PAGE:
And this is an important point because, if there is a villain in Madame Bovary, then it is assuredly not Rodolphe or Léon, the men who seduced Emma, but M. Homais. His influence can be traced to every malign event in the novel, including Emma’s ability to procure the arsenic with which she ends her own life. And the novel does not conclude with Emma’s death, or even Charles’s grief and subsequent death. Why? Priscilla Meyer explains:

the villain of his novel is [Flaubert’s] bete noir, the idee reçue, the cliché, the unexamined view, and all the damage it can do. Madame Bovary ends not when Emma dies, but after the chemist of Yonville, Monsieur Homais, has received the Legion d'honneur.
So this, then, is Flaubert’s ultimate target: the small-minded individual, wedded to the pursuit of knowledge but understanding little, the rationalist who believes himself and humanity in general, as champions of all they survey. But this is a false target. In the same way Enlightenment thought was caricatured by its critics as mere positivism and thereby dismissed as shallow, Flaubert here adapts Rousseau’s critique in his Discourse and suggests that learning inevitably degenerates into the recycling of cliché. Thus, he ascribes to rationalism specific flaws in order to be able to point out those flaws and make the general inference that the concept itself must therefore be flawed. This is a straw man argument. Because there are some Monsieur Homaises in the world, it does not follow that all people of learning share his shallowness.

George Orwell adopts a similar technique in a novel which is worth examining in relation to Madame Bovary, Keep the Aspidistra Flying. This was written in 1936, eighty years after Madame Bovary and 77 years before our present day, and it therefore acts as a midpoint between Flaubert’s world and ours. On that basis, it is instructive to examine the fate of women in these novels and in the present day.

Orwell’s point in the novel is to examine the malign nature of modernity and the way that modern life, with its emphasis on wealth and greed, corrupts personal aspirations. While one can acknowledge some validity in his point, it is ludicrously overplayed in the novel. In the central character, Gordon Comstock, Orwell creatures another straw man. Comstock is a person with virtually no redeeming features. When confronted with a decision one knows immediately he will choose the destructive option. He is incapable of positive action. He is bound from the novel’s opening scenes to the fate that befalls him at the end. It’s well enough written but, as with all straw men, it is entirely predictable.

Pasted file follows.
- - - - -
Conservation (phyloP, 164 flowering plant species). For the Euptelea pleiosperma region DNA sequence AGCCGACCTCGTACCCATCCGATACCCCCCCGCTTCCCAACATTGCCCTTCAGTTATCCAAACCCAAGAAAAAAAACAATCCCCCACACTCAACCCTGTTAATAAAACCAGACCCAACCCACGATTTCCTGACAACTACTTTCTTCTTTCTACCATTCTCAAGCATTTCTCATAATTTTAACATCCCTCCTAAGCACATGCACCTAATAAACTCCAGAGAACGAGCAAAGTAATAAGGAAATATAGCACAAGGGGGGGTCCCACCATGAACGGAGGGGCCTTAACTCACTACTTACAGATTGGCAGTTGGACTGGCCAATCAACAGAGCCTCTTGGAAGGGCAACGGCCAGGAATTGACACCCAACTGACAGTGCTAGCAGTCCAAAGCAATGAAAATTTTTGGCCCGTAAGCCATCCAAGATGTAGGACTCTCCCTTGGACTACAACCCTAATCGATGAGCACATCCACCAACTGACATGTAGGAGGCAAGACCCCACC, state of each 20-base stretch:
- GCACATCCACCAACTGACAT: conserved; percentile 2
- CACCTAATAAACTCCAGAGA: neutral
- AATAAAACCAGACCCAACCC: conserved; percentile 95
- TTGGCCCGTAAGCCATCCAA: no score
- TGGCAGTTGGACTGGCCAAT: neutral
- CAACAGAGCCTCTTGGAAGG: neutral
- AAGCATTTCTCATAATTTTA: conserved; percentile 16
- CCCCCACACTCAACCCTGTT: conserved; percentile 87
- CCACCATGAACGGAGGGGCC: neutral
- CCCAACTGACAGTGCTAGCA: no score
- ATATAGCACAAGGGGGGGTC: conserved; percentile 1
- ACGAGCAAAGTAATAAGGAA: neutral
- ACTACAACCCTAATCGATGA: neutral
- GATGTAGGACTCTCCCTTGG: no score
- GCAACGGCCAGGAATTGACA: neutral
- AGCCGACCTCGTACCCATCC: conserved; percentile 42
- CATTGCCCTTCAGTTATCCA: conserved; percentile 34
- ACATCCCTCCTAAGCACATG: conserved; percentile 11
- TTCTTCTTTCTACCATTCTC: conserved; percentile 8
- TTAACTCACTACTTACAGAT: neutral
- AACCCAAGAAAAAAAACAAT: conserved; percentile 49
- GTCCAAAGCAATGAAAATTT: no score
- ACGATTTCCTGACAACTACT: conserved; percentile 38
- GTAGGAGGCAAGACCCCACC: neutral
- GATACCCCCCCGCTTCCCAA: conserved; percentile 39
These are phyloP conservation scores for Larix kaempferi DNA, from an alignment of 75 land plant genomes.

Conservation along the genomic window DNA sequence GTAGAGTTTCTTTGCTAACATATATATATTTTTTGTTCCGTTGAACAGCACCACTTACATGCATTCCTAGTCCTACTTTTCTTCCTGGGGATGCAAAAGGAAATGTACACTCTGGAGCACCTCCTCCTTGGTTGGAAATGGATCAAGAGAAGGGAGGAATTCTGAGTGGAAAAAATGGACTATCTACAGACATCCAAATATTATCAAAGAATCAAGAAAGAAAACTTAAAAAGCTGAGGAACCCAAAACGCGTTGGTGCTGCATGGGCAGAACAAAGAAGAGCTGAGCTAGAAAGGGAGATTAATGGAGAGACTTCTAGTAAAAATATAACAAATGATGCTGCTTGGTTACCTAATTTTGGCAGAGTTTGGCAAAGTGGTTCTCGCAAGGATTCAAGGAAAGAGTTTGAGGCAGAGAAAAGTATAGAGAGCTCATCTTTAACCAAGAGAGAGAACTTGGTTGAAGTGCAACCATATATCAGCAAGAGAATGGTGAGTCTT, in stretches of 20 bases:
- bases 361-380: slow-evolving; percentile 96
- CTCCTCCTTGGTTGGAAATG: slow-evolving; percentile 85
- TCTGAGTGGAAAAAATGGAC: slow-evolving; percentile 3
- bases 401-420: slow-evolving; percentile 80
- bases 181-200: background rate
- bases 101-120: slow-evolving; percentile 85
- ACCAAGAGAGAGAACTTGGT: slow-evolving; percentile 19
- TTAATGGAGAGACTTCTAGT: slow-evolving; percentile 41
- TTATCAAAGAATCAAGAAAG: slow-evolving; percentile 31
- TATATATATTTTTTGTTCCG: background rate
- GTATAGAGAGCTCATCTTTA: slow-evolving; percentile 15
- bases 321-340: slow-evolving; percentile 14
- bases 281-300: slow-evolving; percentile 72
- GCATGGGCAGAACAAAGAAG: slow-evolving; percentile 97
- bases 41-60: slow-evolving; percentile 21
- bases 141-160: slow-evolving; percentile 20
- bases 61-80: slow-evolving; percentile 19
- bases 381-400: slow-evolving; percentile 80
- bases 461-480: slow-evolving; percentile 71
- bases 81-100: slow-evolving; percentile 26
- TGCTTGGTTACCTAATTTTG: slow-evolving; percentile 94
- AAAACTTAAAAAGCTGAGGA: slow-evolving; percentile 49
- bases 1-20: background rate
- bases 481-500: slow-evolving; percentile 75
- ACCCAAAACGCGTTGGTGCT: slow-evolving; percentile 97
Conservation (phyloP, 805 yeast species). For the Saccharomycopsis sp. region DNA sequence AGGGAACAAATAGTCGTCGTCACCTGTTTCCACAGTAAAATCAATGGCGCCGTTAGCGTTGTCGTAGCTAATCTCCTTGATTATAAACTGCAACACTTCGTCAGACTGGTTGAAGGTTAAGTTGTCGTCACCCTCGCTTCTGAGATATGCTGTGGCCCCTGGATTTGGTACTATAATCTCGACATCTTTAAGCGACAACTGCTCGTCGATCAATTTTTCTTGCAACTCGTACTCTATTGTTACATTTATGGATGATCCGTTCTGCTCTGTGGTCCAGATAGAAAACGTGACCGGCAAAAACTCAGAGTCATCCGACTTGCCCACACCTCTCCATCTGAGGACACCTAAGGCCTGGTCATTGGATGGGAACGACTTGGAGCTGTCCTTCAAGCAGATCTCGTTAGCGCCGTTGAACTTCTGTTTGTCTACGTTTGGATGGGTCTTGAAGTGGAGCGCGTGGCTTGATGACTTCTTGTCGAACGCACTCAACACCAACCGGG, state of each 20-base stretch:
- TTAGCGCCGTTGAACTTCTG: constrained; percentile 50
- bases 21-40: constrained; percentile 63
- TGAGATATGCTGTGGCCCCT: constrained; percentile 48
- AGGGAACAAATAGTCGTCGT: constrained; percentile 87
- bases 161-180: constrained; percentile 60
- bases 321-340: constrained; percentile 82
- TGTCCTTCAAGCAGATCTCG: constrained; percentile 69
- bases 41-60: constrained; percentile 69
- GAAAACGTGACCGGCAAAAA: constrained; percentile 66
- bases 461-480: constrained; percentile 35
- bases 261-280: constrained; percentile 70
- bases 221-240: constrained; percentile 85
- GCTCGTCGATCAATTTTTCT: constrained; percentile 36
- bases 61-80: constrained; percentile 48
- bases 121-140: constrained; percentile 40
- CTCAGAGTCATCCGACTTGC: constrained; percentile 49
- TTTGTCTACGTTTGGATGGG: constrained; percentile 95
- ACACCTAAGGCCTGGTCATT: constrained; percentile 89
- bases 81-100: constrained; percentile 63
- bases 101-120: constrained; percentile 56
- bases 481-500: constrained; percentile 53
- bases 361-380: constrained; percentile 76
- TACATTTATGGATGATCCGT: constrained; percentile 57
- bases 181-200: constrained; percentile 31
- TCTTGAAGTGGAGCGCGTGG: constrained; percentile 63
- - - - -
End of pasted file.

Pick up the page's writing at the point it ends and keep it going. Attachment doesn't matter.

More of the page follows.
And in the middle of this we have Gordon’s docile, much put-upon girlfriend, Rosemary Waterlow. The great weakness of this novel is that there is no convincing reason why Rosemary would want to stay with this boorish, solipsistic, selfish oaf. One sees this a lot in fiction, characters who put up with, even indulge other characters from whom, in real life, they would undoubtedly untangle themselves sooner rather than later. You might argue, for example, that Rose might genuinely have become infatuated with Pinkie (another straw man) in Brighton Rock despite him showing her positively no affection during their relationship because she was such a naïve, impressionable, almost child-like personality: it is conceivable that she could perhaps fall under the spell of such a man. But in Keep the Aspidistra Flying Rosemary is an intelligent, independent, confident woman of thirty. Why she would allow herself to be used in such a manner is beyond credibility.

We have seen the impossibility of Emma Bovary’s position within French bourgeois society. She had practically no opportunity to project her personality other than through her adulterous affairs. Was life any different in Britain eighty years later? Rosemary, the central female character in Keep the Aspidistra Flying, would no doubt argue she had greater opportunities and freedom than Emma Bovary but she is written in such a way that it is clear society has not progressed very far in those eighty years. Ostensibly, the principal theme of the novel is the fall of capitalism and the destruction that greed can wreak before that glorious event. Money, or the lack of it, is everywhere: